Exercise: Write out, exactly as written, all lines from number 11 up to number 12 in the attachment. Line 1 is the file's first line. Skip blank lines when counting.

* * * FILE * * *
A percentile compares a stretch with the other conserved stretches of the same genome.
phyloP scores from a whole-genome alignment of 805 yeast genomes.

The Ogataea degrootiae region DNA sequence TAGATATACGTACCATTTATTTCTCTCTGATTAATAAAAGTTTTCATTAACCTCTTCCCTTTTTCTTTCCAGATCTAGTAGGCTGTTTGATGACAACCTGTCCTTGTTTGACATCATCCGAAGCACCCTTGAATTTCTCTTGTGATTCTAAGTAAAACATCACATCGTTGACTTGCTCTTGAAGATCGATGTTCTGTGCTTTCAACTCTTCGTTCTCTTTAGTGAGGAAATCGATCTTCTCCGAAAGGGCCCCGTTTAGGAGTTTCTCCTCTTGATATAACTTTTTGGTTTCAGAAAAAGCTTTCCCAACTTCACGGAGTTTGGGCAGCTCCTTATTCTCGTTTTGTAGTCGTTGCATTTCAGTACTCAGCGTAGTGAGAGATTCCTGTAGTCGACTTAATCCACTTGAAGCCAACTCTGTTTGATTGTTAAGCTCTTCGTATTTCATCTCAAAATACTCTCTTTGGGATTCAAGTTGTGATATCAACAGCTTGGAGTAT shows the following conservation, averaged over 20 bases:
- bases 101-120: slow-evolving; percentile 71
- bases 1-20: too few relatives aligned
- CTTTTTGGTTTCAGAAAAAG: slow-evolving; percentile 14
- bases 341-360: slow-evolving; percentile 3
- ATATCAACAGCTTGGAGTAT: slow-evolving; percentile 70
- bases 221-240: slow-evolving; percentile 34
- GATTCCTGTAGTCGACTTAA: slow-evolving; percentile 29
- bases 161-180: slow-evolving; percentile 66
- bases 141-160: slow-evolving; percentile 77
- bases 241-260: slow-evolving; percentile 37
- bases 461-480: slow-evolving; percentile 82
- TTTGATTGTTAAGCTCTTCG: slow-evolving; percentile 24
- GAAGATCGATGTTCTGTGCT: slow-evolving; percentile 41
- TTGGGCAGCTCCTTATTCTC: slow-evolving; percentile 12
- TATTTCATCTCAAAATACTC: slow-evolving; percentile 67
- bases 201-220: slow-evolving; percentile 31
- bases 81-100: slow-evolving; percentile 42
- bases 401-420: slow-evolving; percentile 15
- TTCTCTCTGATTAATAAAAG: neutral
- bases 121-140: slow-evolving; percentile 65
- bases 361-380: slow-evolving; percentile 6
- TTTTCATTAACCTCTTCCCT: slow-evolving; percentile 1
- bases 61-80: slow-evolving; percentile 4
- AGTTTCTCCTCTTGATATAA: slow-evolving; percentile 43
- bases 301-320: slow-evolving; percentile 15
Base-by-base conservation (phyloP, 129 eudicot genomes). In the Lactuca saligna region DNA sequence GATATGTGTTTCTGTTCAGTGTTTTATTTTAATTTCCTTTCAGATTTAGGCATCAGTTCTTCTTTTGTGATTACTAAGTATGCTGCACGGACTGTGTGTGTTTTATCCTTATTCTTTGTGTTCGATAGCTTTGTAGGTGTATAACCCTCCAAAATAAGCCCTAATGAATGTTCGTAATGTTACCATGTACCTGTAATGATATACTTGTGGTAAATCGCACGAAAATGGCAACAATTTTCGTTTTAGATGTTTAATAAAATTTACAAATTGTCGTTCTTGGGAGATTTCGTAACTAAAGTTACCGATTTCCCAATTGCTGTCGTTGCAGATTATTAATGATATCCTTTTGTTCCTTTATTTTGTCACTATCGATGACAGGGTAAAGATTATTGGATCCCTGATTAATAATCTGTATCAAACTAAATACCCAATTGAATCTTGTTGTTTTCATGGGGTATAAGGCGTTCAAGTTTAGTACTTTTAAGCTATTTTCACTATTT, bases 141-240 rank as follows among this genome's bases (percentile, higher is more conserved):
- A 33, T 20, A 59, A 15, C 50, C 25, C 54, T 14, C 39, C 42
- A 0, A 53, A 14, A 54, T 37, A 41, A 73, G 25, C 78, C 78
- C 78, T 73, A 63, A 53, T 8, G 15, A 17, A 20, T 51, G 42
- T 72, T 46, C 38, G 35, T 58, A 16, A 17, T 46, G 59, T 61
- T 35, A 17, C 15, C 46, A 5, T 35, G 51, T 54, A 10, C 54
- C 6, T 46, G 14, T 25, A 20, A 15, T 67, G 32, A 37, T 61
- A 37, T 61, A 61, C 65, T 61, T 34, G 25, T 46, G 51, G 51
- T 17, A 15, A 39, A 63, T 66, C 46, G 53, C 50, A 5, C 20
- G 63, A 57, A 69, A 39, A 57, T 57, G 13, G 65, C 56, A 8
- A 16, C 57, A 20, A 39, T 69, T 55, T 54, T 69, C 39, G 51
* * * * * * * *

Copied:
- bases 161-180: slow-evolving; percentile 66
- bases 141-160: slow-evolving; percentile 77